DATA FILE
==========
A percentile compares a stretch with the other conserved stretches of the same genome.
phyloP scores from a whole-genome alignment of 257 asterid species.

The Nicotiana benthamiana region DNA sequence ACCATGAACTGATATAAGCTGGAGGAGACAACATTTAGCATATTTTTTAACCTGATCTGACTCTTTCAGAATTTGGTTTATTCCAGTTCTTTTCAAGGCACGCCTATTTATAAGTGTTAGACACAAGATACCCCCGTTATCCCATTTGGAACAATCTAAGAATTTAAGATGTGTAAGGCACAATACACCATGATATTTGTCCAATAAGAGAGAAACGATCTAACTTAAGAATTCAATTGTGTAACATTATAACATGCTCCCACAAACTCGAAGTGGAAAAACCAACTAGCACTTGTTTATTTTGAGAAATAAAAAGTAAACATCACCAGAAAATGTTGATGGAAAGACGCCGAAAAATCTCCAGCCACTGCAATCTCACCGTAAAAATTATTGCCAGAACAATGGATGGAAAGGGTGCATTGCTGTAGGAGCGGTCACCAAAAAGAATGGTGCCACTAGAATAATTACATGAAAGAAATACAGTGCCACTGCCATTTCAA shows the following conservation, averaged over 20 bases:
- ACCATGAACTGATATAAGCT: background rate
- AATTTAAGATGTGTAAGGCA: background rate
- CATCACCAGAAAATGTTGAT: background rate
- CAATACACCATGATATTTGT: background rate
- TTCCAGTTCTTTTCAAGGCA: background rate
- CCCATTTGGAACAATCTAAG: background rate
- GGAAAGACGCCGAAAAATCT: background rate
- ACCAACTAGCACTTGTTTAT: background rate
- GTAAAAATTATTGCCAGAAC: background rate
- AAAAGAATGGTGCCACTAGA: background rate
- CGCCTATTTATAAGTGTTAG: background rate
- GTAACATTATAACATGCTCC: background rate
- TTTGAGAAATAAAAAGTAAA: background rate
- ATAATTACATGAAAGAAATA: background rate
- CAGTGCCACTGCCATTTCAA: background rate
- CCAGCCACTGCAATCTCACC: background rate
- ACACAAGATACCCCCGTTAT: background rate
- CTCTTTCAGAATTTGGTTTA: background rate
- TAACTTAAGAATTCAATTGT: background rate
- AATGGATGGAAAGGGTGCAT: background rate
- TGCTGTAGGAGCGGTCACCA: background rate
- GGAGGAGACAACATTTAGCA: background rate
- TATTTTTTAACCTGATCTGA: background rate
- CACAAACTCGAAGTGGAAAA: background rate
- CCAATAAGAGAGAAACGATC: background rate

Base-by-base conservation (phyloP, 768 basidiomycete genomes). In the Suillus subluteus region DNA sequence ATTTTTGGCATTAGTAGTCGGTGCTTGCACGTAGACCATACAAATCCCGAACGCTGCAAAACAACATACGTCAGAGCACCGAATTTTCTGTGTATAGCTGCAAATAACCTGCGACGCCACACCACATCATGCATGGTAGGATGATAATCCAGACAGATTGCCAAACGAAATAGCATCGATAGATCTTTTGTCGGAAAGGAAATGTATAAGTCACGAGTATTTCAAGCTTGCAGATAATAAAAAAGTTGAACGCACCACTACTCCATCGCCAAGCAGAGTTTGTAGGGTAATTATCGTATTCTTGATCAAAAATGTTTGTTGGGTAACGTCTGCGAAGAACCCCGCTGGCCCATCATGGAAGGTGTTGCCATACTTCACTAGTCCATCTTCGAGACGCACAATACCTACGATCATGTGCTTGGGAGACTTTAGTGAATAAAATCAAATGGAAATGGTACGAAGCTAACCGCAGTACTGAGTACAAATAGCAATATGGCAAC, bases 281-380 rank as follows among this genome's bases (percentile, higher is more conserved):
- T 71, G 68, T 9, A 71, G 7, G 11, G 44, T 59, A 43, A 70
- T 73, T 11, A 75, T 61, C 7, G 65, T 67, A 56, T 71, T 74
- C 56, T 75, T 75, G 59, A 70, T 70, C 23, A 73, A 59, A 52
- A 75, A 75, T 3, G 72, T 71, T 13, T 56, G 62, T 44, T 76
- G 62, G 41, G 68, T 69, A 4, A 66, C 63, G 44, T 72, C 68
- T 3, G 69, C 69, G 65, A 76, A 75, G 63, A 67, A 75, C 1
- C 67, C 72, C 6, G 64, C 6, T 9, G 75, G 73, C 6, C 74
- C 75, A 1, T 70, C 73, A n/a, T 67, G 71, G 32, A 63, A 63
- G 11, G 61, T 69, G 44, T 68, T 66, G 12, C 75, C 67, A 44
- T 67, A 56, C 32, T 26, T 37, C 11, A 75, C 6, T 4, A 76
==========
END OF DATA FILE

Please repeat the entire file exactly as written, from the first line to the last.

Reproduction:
A percentile compares a stretch with the other conserved stretches of the same genome.
phyloP scores from a whole-genome alignment of 257 asterid species.

The Nicotiana benthamiana region DNA sequence ACCATGAACTGATATAAGCTGGAGGAGACAACATTTAGCATATTTTTTAACCTGATCTGACTCTTTCAGAATTTGGTTTATTCCAGTTCTTTTCAAGGCACGCCTATTTATAAGTGTTAGACACAAGATACCCCCGTTATCCCATTTGGAACAATCTAAGAATTTAAGATGTGTAAGGCACAATACACCATGATATTTGTCCAATAAGAGAGAAACGATCTAACTTAAGAATTCAATTGTGTAACATTATAACATGCTCCCACAAACTCGAAGTGGAAAAACCAACTAGCACTTGTTTATTTTGAGAAATAAAAAGTAAACATCACCAGAAAATGTTGATGGAAAGACGCCGAAAAATCTCCAGCCACTGCAATCTCACCGTAAAAATTATTGCCAGAACAATGGATGGAAAGGGTGCATTGCTGTAGGAGCGGTCACCAAAAAGAATGGTGCCACTAGAATAATTACATGAAAGAAATACAGTGCCACTGCCATTTCAA shows the following conservation, averaged over 20 bases:
- ACCATGAACTGATATAAGCT: background rate
- AATTTAAGATGTGTAAGGCA: background rate
- CATCACCAGAAAATGTTGAT: background rate
- CAATACACCATGATATTTGT: background rate
- TTCCAGTTCTTTTCAAGGCA: background rate
- CCCATTTGGAACAATCTAAG: background rate
- GGAAAGACGCCGAAAAATCT: background rate
- ACCAACTAGCACTTGTTTAT: background rate
- GTAAAAATTATTGCCAGAAC: background rate
- AAAAGAATGGTGCCACTAGA: background rate
- CGCCTATTTATAAGTGTTAG: background rate
- GTAACATTATAACATGCTCC: background rate
- TTTGAGAAATAAAAAGTAAA: background rate
- ATAATTACATGAAAGAAATA: background rate
- CAGTGCCACTGCCATTTCAA: background rate
- CCAGCCACTGCAATCTCACC: background rate
- ACACAAGATACCCCCGTTAT: background rate
- CTCTTTCAGAATTTGGTTTA: background rate
- TAACTTAAGAATTCAATTGT: background rate
- AATGGATGGAAAGGGTGCAT: background rate
- TGCTGTAGGAGCGGTCACCA: background rate
- GGAGGAGACAACATTTAGCA: background rate
- TATTTTTTAACCTGATCTGA: background rate
- CACAAACTCGAAGTGGAAAA: background rate
- CCAATAAGAGAGAAACGATC: background rate

Base-by-base conservation (phyloP, 768 basidiomycete genomes). In the Suillus subluteus region DNA sequence ATTTTTGGCATTAGTAGTCGGTGCTTGCACGTAGACCATACAAATCCCGAACGCTGCAAAACAACATACGTCAGAGCACCGAATTTTCTGTGTATAGCTGCAAATAACCTGCGACGCCACACCACATCATGCATGGTAGGATGATAATCCAGACAGATTGCCAAACGAAATAGCATCGATAGATCTTTTGTCGGAAAGGAAATGTATAAGTCACGAGTATTTCAAGCTTGCAGATAATAAAAAAGTTGAACGCACCACTACTCCATCGCCAAGCAGAGTTTGTAGGGTAATTATCGTATTCTTGATCAAAAATGTTTGTTGGGTAACGTCTGCGAAGAACCCCGCTGGCCCATCATGGAAGGTGTTGCCATACTTCACTAGTCCATCTTCGAGACGCACAATACCTACGATCATGTGCTTGGGAGACTTTAGTGAATAAAATCAAATGGAAATGGTACGAAGCTAACCGCAGTACTGAGTACAAATAGCAATATGGCAAC, bases 281-380 rank as follows among this genome's bases (percentile, higher is more conserved):
- T 71, G 68, T 9, A 71, G 7, G 11, G 44, T 59, A 43, A 70
- T 73, T 11, A 75, T 61, C 7, G 65, T 67, A 56, T 71, T 74
- C 56, T 75, T 75, G 59, A 70, T 70, C 23, A 73, A 59, A 52
- A 75, A 75, T 3, G 72, T 71, T 13, T 56, G 62, T 44, T 76
- G 62, G 41, G 68, T 69, A 4, A 66, C 63, G 44, T 72, C 68
- T 3, G 69, C 69, G 65, A 76, A 75, G 63, A 67, A 75, C 1
- C 67, C 72, C 6, G 64, C 6, T 9, G 75, G 73, C 6, C 74
- C 75, A 1, T 70, C 73, A n/a, T 67, G 71, G 32, A 63, A 63
- G 11, G 61, T 69, G 44, T 68, T 66, G 12, C 75, C 67, A 44
- T 67, A 56, C 32, T 26, T 37, C 11, A 75, C 6, T 4, A 76